Saturday, July 24, 2015 continued. Our bus parked across riu Onyar from the small square in front of the Basilica de St Feleu. We walked up the steep hill around the church to one of the last gates remaining from the wall surrounding the city in ancient/medieval times. Like the aqueduct in Segovia, Roman stones still lay placed with no mortar to hold them all these centuries. Enrique, our guide, is Catalan. Below this huge gate we received a short lecture on the history of Spain and of Catalonia, primarily of the long drive to push the Moors out of Spain, ending in 1492.
I was about to ask a question concerning another event in Spain in 1492 when Enrique stopped to tell us about the old Jewish quarter in Girona. Standing in the Plaça in front of the cathedral, he explained that Jews in the Middle Ages in Girona were protected a “property” of the king of Aragon. The community flourished economically and culturally, becoming a center for cabalistic mysticism, famous for the philosopher Nahmonides. When the Black Plague erupted, however, there were pogroms against the Jews In 1492 the Jews of Girona were expelled, along with all Jews throughout all the lands newly united under the Catholic monarchs Fernando and Isabella. I was impressed about the guide’s openness about this past crime. Nothing defensive. These were wrongs committed.
The guide left us on our own for an hour to explore Girona. Anne Mei and I climbed farther up the hill to Jardins des Alemanys, a walled oasis previously owned by a German family. Anne Mei made it all the way to the top of the Torre Gironella. We walked back down to the Patronat Call de Girona, the Museum of Jewish History. We only had time for a quick visit, but learned from the artifacts and old documents on display about the origins, growth and end of this vibrant community. There were also graphic displays of the campaigns of the Spanish Inquisition to torture and kill any remaining Jews and conversos.
Many traditional Catalan flags with their simple series of yellow and red stripes hung from the balconies above the streets. Some homes had the separatist flag with its added star. This flag appears beside the orchestra playing for the dancers the next morning in Barcelona. In Pals, Enrique noted the three flags hanging in front of La Casa de Vila, city hall—the local Pals flag, the traditional Catalan flag, and the European Union flag. He said that Pals was the first town in Catalonia to stop flying the Spanish flag.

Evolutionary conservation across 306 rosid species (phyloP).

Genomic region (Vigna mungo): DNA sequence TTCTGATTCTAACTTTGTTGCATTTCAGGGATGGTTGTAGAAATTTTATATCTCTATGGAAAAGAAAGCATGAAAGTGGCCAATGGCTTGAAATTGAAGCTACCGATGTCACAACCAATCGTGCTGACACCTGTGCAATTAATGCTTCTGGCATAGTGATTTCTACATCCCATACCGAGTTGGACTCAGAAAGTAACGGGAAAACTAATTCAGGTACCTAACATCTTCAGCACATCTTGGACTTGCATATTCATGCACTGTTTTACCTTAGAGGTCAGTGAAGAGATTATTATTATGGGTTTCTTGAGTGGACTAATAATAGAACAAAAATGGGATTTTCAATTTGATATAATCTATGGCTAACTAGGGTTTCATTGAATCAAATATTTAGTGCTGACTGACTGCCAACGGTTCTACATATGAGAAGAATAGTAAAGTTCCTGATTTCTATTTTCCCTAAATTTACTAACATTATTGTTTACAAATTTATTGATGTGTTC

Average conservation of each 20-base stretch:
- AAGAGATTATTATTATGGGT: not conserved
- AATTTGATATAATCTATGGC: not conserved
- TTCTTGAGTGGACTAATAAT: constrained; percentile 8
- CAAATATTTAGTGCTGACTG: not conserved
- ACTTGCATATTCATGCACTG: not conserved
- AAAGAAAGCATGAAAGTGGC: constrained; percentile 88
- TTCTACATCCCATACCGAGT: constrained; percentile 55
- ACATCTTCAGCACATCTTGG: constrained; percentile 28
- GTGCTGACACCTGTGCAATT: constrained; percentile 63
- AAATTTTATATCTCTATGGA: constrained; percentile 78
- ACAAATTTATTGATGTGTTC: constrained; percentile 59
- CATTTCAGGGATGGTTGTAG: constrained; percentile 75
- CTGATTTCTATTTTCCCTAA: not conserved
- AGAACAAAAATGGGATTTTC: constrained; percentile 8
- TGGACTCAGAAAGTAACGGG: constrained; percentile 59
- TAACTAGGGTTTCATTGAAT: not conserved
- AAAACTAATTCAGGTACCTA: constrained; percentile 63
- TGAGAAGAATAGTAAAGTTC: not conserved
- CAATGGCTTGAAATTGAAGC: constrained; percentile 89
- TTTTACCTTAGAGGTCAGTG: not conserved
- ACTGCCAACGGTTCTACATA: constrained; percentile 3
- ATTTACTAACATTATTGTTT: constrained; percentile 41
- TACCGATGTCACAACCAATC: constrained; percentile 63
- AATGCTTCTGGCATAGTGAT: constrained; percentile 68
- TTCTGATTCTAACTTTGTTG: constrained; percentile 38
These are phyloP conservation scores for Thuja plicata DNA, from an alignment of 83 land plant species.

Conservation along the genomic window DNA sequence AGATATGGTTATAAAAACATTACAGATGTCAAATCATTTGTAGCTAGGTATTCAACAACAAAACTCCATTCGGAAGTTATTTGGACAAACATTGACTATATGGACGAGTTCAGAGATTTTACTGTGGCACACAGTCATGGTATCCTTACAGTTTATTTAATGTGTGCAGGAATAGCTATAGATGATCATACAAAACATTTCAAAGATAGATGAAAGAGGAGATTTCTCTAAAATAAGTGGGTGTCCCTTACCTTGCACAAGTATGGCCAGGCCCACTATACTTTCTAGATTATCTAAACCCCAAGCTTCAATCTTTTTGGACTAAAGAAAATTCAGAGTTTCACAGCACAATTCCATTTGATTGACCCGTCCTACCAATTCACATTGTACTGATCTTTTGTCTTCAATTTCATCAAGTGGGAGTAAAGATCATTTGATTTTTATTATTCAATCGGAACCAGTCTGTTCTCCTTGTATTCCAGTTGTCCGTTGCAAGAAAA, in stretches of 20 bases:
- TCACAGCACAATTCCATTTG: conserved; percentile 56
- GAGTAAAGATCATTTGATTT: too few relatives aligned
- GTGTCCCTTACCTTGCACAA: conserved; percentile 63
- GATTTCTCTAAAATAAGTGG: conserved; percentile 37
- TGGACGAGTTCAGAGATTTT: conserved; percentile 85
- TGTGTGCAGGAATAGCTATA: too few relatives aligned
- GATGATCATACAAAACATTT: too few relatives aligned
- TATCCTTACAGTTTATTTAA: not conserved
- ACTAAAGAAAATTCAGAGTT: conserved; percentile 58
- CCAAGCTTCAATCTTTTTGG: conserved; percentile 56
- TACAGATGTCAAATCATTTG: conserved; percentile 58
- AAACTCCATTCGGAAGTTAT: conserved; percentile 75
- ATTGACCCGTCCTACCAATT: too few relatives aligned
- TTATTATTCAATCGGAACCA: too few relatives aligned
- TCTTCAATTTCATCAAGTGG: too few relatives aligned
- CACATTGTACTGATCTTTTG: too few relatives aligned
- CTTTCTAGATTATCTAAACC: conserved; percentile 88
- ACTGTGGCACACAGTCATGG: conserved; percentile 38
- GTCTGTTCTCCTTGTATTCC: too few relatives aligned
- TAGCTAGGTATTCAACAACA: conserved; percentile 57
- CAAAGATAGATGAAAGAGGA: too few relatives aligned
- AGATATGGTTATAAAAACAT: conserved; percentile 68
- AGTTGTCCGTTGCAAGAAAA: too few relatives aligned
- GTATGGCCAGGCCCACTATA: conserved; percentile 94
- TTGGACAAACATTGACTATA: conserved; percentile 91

As a Madrileño our friend Carlos was adamantly against Catalan independence. We had diner with a Catalan friend of his. They have many arguments over the Catalan language, which Carlos claims is just a variation on Spanish, like the difference between English as spoken in the U.S. and Australia. My impression now that we’ve been in Catalonia for a few days is that Catalan is a distinct Romance language almost as close to French as to Spanish. Good-bye for instance is “adeu” in Catalan, “adieu” in French, and “adios” in Spanish.
In any case, as a descendent of a nation whose language was deliberately exterminated by an imperial power I’m all for promoting the vitality of unique languages. Through global media and trade, English is becoming a universal language for communication among peoples. I do hope that many vibrant languages like Catalan never become hot-house flowers like Irish.
From Pals we drove to the seaside resort town of Calella where we were left to wander for a few hours. Anne Mei and I dawdled over lunch of chicken paella and macaroni bolognese, enjoying the shade as much as the food. In our walk afterwards, the Mediterranean rose before us in stunning blue waves under the hot sun. Anne Mei took many photos and dipped her feet in the water while I watched her stuff.